Recycle. Recycling is the "R" that has caught on the best. Partly, this is because there are so many curbside recycling programs today (8,660 as of 2006, according to the EPA), which makes recycling so darned easy. What keeps it from being a total piece of cake is the rules. Every municipality has its own, and they are not always as straightforward as they could be.
For example, towns are usually particular about the plastics they accept for recycling. Most only take packaging made from #1 (PET or PETE) and #2 (HDPE) resins. You need to look at the bottom of the package for the chasing arrow symbol and check that the number is right. Some towns are even more restrictive. New York City, for instance, accepts #2 containers with necks, but not wide mouths because the two are formed differently and have different melting points. The wrong kind of plastic can "contaminate" the whole batch, rendering it garbage as far as the company with the recycling contract is concerned.
So though it's a pain, try to learn what the recycling rules are in your own community and follow them whether they make obvious sense or not. It's the easiest way to do your part.
As to shopping for green products, by all means do -- when you really need the thing you're shopping for.
Sheryl Eisenberg, a long-time advisor to NRDC, posts a new This Green Life every month. Sheryl makes her home in Tribeca (NYC), wherealong with her children, Sophie and Gabby, and husband, Petershe tries to put her environmental principles into practice. No fooling. Read more about Sheryl.
The Story of Stuff is a fascinating video that connects the dots between our consumer society, global economy and environmental woes. It's both entertaining and eye-opening, as you can see from this teaser. To see the whole thing (it's 20 minutes long), go to The Story of Stuff.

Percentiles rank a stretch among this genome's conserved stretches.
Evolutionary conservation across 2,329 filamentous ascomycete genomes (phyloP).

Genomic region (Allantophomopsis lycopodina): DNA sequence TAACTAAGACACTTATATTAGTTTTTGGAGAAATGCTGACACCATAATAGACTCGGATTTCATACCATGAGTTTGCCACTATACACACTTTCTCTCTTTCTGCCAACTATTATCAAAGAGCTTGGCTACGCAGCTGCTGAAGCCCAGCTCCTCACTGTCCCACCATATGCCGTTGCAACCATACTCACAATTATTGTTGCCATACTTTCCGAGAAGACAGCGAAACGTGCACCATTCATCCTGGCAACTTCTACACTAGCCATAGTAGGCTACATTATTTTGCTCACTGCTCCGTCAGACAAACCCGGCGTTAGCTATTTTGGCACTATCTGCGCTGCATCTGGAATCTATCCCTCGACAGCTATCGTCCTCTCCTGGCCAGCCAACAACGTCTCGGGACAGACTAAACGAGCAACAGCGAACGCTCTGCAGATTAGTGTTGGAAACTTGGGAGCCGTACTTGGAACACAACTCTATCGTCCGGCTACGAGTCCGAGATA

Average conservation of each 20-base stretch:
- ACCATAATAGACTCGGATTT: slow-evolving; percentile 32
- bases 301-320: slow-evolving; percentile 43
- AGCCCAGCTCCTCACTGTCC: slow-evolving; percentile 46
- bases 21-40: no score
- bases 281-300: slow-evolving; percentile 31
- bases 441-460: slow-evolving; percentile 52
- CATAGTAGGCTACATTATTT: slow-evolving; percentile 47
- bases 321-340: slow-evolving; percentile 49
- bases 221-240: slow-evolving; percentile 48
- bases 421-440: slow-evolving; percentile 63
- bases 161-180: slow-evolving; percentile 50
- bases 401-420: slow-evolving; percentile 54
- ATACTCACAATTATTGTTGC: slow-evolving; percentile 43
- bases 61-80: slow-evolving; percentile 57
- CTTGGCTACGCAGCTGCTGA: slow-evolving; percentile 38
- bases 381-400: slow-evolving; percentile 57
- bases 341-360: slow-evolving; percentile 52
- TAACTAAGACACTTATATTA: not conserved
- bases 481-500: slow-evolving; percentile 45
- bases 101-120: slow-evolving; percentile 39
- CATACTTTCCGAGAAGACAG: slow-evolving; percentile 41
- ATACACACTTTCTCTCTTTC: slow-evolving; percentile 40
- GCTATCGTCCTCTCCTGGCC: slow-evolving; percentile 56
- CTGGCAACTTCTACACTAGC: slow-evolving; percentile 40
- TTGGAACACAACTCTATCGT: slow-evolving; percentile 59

Reverse quarantine. That's what sociologist Andrew Szasz thinks much of today's green shopping is about. As he explains in his book Shopping Our Way to Safety, people are, in essence, quarantining themselves from pervasive environmental problems that seem to them beyond repair, such as contaminated tap water. But the alternative they choose, such as bottled water, may be no safer than the problem they're trying to insulate themselves from. Worse, by choosing a personal "solution" over a societal one, they may be inadvertently aggravating the problem for all.
Reuse jars and other packages to store stuff at home. It's better than recycling them (which uses energy) and buying a new container to do the same thing.
Appearances may deceive. The chasing arrow symbol used on plastic packages implies the package can be recycled, but this isn't true in every community. Usually, the determining factor is the resin the plastic is made of, which is indicated by the number inside the chasing arrows. The numbers go up to 7, but most communities only accept #1 and #2 for recycling.
--------------------------------- Sheryl Eisenberg is a web developer and writer. With her firm, Mixit Productions (http://www.mixitproductions.com), she brought NRDC online in 1996, designed NRDC's first websites, and continues to develop special web features for NRDC. She created and, for several years, wrote the Union of Concerned Scientists' green living column, Greentips, and has designed and contributed content to many nonprofit sites.